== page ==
3. Melville’s tangents. If you are familiar with Moby Dick, you know these well. In Billy Budd, Sailor, we get an education in mutiny on British ships, the machinery and politics of war (including the contradiction of placing chaplains on warships), naval values, the beauty of old ships, Admiral Nelson’s victories at Trafalgar and in the Nile, and metaphorical ruminations about sanity and insanity using rainbows.

  4. Melville’s long, lovely sentences. Sentences like this, at the moment of Billy’s demise: “At the same moment it chanced that the vapory fleece hanging low in the East was shot through with a soft glory as of the fleece of the Lamb of God seen in mystical vision, and simultaneously therewith, watched by the wedged mass of upturned faces, Billy ascended; and ascending, took the full rose of the dawn.” Sigh.

  5. The phrase “the handsome sailor,” which refers to a person who is ethical, virtuous, upright, beautiful, strong, full of good humor, and adored by others around him. It is rare to find one of these people in the world and, if I do, I always think of this phrase.

Brief Encounter: Refrigerator Magnets

by a contributor

Donna Vorreyer

All alphabet and apostle,
baby, I believe best.

I bite back, black and blue,
my body a brick. I dance

the dark day different.
Eight elements of geometry

and gender – get it, girl.
High, hot and hungry,

I invite inside a just king:
kiss me, lichen – I mean,

liebschen – your luscious
limbs looking magic.

I miss the mountains,
the music, my name. Napkin,

newspaper next to me at night:
no notebook. Once I raced

the rain. I remember,
I said. I saw, I say. I see

seven summers. I take.
I tell that your truths are

under used. I want what
water will – wind, windows,

and wings. I wish. You yell.
Yes, yesterday. You.

Donna Vorreyer is the author of A House of Many Windows (Sundress Publications, 2013). Her work has appeared in many journals including Rhino, Linebreak, Cider Press Review, Stirring, Sweet, wicked alice, and Weave. Her fifth chapbook, We Build Houses of Our Bodies was released in late 2013 by Dancing Girl Press, and her second poetry collection is forthcoming from Sundress Publications in 2016.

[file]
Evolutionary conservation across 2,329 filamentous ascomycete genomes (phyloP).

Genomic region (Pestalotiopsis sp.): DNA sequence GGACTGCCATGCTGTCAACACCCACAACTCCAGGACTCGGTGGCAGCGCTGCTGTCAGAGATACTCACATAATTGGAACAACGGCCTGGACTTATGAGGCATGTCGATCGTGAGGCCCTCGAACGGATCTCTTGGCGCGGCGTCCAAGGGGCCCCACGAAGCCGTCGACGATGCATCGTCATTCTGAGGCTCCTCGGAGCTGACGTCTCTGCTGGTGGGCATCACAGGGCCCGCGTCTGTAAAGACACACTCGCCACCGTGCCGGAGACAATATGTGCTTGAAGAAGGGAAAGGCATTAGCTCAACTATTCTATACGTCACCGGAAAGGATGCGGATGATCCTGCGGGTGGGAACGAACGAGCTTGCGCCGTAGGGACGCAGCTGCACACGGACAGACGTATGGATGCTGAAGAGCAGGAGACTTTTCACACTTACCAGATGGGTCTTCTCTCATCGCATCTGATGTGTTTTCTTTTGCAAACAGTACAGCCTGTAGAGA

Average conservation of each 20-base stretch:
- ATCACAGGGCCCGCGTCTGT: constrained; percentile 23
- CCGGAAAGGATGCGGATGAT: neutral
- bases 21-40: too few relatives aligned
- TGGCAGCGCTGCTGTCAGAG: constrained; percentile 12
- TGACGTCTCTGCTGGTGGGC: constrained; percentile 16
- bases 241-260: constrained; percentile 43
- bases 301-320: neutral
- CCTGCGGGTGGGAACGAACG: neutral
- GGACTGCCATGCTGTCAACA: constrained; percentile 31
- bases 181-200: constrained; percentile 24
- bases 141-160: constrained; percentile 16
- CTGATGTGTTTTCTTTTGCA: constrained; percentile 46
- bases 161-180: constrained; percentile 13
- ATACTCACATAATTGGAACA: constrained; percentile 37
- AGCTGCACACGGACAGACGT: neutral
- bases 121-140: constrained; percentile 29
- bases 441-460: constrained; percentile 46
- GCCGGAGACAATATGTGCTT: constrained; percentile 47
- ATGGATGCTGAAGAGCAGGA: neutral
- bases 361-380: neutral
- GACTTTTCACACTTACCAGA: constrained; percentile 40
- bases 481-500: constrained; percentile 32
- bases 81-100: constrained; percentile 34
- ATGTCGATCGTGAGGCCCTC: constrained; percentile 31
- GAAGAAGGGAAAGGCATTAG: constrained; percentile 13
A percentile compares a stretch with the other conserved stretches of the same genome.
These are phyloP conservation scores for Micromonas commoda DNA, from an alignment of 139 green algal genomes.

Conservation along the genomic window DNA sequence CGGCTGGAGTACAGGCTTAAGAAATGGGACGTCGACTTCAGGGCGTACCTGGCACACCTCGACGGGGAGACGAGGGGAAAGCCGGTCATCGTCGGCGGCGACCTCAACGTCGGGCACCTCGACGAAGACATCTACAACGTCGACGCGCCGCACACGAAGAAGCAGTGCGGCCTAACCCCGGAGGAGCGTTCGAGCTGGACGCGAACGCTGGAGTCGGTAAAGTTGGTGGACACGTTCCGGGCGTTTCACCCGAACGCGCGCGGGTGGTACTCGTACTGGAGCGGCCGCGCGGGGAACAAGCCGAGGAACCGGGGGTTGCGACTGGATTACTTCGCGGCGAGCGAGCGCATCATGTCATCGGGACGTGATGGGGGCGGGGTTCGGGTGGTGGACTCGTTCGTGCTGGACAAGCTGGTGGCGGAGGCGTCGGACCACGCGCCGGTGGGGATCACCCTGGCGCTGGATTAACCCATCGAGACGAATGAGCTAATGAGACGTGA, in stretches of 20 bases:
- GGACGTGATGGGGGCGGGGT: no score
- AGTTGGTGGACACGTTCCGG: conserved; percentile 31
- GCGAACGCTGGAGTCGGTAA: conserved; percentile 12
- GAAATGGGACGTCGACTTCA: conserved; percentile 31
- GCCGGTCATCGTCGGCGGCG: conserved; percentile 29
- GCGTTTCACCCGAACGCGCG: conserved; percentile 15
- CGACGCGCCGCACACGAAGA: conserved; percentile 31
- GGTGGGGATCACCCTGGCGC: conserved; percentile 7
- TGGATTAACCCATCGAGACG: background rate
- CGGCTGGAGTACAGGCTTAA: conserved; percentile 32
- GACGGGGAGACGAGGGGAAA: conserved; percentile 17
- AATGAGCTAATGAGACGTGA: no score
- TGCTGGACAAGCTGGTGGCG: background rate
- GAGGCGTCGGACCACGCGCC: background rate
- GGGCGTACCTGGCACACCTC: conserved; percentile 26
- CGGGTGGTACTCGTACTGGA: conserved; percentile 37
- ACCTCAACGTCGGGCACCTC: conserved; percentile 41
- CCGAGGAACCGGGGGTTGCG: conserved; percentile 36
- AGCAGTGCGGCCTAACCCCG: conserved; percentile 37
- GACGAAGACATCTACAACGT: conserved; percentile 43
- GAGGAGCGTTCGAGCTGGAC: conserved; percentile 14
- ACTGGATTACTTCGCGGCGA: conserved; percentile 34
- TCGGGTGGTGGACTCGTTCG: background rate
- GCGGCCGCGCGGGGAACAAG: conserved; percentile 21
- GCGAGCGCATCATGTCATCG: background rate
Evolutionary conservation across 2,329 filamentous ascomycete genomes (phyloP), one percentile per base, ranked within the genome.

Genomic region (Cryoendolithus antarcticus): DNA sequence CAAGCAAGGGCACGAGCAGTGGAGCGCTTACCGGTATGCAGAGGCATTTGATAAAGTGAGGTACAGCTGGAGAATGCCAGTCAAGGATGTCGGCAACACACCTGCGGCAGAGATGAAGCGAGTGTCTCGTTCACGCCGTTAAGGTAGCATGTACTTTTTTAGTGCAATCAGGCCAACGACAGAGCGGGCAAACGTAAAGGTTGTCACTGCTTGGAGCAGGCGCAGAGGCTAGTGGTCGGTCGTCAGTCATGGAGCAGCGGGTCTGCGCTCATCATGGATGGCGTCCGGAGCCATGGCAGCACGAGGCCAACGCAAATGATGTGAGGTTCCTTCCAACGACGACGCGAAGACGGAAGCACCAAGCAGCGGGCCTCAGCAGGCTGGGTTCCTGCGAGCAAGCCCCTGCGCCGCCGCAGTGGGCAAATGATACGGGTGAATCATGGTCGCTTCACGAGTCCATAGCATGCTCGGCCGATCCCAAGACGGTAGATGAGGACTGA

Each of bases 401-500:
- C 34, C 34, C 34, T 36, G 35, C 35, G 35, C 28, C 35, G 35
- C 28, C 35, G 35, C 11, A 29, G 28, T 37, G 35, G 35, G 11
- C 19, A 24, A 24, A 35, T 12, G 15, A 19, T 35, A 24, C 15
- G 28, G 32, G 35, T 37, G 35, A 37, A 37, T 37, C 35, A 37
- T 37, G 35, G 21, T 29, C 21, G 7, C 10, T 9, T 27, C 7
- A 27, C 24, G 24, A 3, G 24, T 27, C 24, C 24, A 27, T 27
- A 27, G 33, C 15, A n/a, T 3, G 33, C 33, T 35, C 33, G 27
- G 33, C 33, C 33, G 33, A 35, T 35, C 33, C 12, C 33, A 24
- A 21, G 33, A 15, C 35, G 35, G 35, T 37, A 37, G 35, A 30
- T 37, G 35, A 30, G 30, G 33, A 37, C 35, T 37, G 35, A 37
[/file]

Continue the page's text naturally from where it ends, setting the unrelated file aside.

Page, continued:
See Donna’s list of “5 Reasons You Should Read Billy Bud, Sailor by Herman Melville” in our ongoing contributors’ series.

Five words I like for their sonic quality but dislike in actuality

by a contributor

from Rebecca Hanssens-Reed, author of Sunday, In the past we wore stiff linens and That time I was in Australia and we pretended I was a film producer:

  1. Haptodysphoria  (noun) an unpleasant sensation felt by some people in response to certain tactile sensations. When you rub velvet the wrong way. Chalk on your fingers. When you accidentally brush against gum on the underside of a table.

  2. Susurrous  (adjective) whispering, murmuring. When I was a child my parents had a friend that always liked to lean in and whisper jokes to me, often while chewing on his food, which was usually something like hummus or pesto. I can’t help but think of that whenever I say this word: that chilling feeling of someone uttering soft, disgusting sounds into your ear.

  3. Oubliette  (noun) a secret dungeon with access only through a trapdoor in its ceiling. A word that sounds like it could be something cute but is actually the creepiest thing imaginable.

  4. Prosopagnosia  (noun) an inability to recognize familiar faces, often referred to as ‘face blindness.’ I kid you not, I think I suffer from this. It can be somewhat frustrating, very awkward.

  5. Elsewhere  (adverb) in, at, or to some other place or other places. I like the sound of faraway places but the distance between any of us is most often heartbreaking.